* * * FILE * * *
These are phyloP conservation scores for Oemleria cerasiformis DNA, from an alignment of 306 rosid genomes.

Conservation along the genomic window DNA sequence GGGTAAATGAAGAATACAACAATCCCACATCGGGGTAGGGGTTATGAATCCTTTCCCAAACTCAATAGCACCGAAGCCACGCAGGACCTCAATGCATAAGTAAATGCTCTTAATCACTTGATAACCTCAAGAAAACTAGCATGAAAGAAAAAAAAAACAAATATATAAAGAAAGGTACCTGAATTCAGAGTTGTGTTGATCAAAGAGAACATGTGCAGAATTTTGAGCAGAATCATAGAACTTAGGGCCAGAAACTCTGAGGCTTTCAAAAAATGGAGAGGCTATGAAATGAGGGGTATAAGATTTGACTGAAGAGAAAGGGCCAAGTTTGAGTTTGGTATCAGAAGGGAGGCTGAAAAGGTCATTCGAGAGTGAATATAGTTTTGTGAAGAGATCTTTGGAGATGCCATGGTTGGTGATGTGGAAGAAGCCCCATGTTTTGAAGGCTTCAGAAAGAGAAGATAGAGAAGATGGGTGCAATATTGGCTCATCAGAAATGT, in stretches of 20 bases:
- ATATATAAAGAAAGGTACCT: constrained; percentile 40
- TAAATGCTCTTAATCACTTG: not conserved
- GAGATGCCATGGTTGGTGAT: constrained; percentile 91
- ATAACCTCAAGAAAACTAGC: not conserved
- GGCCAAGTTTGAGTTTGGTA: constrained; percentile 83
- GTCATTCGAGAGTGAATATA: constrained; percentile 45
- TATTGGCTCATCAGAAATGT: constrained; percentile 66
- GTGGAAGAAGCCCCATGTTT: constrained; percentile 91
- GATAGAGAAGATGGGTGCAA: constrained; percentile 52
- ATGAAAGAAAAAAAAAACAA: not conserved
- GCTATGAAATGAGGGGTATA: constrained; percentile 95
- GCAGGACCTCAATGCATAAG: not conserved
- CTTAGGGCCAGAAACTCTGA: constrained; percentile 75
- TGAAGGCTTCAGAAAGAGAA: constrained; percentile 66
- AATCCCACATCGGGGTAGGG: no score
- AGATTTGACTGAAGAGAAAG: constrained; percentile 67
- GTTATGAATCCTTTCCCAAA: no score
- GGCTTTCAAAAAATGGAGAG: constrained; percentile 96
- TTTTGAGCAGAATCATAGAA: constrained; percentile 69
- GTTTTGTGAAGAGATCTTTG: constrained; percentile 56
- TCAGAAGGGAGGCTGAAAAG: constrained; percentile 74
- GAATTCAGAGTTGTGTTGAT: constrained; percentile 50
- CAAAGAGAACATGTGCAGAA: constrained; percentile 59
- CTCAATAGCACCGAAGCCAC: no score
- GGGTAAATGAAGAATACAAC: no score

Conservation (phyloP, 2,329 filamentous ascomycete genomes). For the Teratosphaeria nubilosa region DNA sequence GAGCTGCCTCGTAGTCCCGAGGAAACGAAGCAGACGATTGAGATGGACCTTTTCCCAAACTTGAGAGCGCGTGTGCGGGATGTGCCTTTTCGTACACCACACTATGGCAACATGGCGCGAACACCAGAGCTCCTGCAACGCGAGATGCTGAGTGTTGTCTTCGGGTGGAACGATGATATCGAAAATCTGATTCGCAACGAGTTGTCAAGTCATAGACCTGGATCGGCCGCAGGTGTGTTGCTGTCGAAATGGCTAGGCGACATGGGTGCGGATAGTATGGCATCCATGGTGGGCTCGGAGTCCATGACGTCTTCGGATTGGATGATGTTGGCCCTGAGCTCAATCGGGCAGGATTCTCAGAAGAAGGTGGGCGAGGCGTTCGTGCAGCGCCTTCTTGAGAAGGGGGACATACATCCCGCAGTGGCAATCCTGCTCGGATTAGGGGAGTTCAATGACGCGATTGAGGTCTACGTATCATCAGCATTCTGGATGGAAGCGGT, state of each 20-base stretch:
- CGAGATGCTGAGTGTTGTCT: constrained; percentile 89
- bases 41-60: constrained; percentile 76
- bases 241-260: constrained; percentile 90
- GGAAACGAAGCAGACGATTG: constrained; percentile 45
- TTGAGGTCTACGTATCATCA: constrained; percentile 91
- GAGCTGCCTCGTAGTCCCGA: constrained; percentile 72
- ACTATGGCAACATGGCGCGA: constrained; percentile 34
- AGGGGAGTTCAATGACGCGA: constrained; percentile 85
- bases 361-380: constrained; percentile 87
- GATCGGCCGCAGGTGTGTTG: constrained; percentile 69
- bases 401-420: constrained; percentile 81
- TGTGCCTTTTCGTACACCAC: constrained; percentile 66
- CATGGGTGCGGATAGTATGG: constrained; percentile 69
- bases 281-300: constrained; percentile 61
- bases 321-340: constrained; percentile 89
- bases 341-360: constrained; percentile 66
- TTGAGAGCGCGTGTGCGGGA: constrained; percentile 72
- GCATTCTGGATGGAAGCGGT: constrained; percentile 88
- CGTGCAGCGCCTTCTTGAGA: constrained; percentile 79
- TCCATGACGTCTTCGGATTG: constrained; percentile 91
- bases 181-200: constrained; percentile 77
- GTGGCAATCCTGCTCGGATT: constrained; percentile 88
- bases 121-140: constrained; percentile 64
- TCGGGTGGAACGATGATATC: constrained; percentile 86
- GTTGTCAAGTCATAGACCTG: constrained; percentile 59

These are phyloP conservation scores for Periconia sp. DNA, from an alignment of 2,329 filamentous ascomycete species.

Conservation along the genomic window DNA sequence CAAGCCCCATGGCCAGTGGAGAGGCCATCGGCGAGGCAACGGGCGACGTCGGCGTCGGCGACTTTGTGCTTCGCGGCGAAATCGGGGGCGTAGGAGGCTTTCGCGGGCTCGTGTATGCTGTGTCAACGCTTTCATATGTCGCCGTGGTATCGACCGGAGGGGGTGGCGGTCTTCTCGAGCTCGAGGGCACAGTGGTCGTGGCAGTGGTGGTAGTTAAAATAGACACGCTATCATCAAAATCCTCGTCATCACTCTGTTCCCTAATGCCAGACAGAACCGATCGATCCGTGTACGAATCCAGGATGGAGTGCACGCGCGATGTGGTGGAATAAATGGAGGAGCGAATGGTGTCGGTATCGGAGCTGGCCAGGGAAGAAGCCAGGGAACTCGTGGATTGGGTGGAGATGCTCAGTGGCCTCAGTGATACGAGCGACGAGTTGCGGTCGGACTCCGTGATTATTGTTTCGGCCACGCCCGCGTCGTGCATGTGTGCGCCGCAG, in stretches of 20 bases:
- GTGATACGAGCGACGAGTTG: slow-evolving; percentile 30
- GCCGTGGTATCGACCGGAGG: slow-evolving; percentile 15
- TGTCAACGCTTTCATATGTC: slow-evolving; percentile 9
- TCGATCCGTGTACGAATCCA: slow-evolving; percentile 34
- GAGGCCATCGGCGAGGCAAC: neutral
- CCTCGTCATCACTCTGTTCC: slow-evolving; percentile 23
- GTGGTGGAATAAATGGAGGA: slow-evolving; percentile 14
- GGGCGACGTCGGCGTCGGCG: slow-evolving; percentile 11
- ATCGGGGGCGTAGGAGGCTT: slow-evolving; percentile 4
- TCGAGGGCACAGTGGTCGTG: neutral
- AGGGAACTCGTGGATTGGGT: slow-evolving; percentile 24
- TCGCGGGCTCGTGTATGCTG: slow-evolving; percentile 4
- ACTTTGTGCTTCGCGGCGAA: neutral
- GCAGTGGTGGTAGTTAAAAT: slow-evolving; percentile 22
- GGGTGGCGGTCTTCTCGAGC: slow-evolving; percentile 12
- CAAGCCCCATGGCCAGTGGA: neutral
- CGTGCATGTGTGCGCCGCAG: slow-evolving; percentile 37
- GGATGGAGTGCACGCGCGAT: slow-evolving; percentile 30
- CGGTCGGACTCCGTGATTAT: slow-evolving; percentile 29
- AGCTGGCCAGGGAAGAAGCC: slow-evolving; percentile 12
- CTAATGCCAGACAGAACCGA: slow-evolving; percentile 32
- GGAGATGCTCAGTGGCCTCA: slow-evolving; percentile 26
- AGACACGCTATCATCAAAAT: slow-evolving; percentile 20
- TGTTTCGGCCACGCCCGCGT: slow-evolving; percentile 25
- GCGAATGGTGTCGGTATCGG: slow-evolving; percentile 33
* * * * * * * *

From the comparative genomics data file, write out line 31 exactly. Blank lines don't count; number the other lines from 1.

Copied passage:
- bases 241-260: constrained; percentile 90